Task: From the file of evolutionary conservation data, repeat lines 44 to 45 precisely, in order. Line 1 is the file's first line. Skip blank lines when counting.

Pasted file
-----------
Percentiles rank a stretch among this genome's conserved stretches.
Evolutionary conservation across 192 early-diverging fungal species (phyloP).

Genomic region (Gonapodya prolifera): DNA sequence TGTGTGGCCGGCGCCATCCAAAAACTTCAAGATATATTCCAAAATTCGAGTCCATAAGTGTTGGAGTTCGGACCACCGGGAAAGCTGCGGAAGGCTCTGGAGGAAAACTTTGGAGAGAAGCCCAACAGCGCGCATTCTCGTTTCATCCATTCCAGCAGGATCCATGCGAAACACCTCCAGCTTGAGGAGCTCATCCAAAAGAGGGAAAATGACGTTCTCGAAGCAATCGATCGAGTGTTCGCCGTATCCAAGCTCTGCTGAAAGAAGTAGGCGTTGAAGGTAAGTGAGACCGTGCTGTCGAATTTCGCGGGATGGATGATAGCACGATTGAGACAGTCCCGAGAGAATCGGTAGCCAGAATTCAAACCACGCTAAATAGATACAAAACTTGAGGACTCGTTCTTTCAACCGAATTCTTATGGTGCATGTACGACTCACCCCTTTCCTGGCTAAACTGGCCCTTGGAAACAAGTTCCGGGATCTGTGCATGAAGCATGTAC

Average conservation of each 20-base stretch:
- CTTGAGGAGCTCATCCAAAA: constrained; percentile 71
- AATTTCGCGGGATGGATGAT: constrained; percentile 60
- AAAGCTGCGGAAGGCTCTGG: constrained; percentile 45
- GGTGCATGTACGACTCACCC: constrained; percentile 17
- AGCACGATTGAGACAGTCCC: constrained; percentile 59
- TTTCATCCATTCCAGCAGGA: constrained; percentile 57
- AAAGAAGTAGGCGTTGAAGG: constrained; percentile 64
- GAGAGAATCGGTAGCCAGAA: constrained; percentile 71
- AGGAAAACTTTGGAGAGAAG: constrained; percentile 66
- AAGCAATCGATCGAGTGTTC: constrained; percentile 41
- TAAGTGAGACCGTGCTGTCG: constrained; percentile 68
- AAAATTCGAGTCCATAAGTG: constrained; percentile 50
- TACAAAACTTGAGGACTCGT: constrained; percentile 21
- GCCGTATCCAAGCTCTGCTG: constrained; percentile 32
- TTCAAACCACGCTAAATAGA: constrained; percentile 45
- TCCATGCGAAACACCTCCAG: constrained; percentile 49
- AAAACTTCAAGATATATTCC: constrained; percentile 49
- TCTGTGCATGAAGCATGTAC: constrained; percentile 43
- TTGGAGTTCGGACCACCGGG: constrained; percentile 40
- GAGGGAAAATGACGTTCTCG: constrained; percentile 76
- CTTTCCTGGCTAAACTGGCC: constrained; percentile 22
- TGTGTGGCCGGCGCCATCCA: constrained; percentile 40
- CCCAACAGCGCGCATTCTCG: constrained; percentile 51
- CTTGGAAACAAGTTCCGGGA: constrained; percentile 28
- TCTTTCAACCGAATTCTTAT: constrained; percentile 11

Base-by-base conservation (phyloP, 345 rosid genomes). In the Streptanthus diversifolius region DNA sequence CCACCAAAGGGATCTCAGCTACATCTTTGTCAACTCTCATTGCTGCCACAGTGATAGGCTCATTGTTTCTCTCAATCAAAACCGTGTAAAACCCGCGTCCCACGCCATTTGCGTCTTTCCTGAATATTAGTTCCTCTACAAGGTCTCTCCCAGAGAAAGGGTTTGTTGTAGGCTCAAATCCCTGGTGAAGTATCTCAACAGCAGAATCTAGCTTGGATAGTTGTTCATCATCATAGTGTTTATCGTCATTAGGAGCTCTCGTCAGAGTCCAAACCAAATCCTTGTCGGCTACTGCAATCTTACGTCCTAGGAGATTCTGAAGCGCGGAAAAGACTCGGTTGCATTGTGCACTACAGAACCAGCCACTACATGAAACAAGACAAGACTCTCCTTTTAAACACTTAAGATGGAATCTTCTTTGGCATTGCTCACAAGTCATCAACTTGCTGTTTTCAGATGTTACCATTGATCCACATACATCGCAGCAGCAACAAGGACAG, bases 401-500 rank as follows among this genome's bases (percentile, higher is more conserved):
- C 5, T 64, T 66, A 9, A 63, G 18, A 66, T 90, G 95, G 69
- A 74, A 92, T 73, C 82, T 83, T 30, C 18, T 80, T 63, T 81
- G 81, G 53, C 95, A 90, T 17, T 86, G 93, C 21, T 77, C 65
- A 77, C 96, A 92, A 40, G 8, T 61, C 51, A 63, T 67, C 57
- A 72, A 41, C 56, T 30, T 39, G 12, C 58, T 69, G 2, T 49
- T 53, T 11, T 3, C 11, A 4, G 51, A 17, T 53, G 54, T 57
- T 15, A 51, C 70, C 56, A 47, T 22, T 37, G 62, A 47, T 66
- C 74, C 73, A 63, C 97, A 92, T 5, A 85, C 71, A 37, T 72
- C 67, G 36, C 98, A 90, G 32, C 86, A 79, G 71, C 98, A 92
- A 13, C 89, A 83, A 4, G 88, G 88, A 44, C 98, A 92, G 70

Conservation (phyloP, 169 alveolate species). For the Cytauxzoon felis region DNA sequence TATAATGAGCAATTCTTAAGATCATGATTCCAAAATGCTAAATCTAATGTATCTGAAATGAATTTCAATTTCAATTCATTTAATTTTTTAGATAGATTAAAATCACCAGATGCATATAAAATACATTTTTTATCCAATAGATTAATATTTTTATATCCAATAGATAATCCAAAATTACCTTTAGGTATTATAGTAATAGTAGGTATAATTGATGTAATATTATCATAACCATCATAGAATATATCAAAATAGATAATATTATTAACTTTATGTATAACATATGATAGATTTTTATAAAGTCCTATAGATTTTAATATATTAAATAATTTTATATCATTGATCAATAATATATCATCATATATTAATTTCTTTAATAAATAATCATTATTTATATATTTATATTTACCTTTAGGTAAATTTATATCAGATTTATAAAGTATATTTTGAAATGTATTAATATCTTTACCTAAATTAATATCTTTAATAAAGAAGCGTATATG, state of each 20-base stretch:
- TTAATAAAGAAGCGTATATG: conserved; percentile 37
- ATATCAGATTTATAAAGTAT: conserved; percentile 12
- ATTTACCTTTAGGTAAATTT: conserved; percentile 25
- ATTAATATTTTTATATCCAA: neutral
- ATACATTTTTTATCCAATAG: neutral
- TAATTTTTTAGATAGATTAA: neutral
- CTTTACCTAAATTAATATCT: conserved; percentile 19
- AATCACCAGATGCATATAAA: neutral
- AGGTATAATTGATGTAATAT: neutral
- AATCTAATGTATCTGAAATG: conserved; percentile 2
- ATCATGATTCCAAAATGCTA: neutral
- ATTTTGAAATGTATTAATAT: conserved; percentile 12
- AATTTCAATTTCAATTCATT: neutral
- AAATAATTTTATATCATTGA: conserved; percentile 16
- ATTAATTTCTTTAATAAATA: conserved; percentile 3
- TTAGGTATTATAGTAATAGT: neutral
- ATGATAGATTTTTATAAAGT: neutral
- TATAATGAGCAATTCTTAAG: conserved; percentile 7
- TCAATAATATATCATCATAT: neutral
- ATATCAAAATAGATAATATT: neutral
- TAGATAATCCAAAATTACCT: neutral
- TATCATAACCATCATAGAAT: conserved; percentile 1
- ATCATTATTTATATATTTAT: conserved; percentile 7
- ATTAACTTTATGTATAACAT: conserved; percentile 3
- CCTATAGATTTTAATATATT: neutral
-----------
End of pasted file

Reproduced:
- ATTTACCTTTAGGTAAATTT: conserved; percentile 25
- ATTAATATTTTTATATCCAA: neutral